The German government's economic advisors, known as the Five Wise Men, upgraded Thursday their forecast for economic growth this year after a better-than-expected start to 2014.
"The German council of economic experts has updated its forecast for 2014. It is now pencilling in gross domestic product (GDP) growth of 1.9 percent," the panel said in a statement.
"The upgrade of 0.3 percentage point (compared with their earlier prognosis) reflects the improved trend at the beginning of the year, as well as the brighter sentiment indicators," the statement said.
Positive growth impulses would come mainly from domestic demand, with both consumer spending and investment in equipment likely to pick up, the panel predicted.
But foreign trade would also make a "small positive contribution."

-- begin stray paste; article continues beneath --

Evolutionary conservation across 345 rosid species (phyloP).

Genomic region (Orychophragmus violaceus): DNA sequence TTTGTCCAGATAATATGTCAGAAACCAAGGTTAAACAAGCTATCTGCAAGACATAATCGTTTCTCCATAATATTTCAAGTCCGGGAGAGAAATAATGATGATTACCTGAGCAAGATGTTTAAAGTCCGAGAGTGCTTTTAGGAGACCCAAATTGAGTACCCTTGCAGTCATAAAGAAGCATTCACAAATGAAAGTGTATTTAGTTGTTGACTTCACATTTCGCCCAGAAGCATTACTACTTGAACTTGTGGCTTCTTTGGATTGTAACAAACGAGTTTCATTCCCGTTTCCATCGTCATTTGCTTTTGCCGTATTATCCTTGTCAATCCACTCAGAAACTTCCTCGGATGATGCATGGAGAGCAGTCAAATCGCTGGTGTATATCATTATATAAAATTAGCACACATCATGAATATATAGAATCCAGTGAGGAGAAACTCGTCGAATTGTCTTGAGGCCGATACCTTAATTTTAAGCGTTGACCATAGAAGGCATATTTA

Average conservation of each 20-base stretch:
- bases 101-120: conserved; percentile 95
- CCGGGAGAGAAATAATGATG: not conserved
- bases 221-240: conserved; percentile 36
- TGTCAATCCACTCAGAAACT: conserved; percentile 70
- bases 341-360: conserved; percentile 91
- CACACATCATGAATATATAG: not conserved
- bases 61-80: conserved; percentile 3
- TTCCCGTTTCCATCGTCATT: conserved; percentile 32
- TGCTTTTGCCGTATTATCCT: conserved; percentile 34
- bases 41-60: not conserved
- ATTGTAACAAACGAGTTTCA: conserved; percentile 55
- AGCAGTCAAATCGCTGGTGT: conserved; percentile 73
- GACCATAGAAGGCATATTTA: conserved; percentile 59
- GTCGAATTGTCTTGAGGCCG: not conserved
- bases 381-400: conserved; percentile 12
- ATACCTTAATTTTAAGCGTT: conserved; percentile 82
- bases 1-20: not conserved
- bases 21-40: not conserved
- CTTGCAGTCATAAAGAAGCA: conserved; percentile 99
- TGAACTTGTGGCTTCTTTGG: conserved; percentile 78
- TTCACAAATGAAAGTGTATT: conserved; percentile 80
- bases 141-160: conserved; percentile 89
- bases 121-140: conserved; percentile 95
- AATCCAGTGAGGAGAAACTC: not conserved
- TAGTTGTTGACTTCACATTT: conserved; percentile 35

Nevertheless, "the overall improved outlook for the year cannot hide the fact that the government has drawn up measures in the areas of labour market and social welfare policy which could have a dampening effect on the economy's growth potential in the medium term," the panel complained.
The new grand coalition government of left and right, headed by conservative Chancellor Angela Merkel, has decided to introduce a national minimum wage, which critics say could harm the economy.
Although the panel is known as the Five Wise Men, it is made up of four men and one woman.
The panel's forecasts serve as a basis for the government's own projections. In February, Berlin said it is pencilling in growth of 1.8 percent for the current year, in line with forecasts from the EU Commission and the country's leading economic think tanks.
The German economy, Europe's biggest, has fared better than its European neighbours, sidestepping the recession into which the financial crisis pushed most of the eurozone thanks to deep-reaching and painful economic and labour market reforms implemented a number of years ago.
It notched up modest growth of 0.4 percent in 2013 and 0.7 percent in 2012.
But economic momentum has been picking up in recent months and growth in the first quarter of this year is expected to be higher than the 0.4 percent recorded in the fourth quarter of 2013.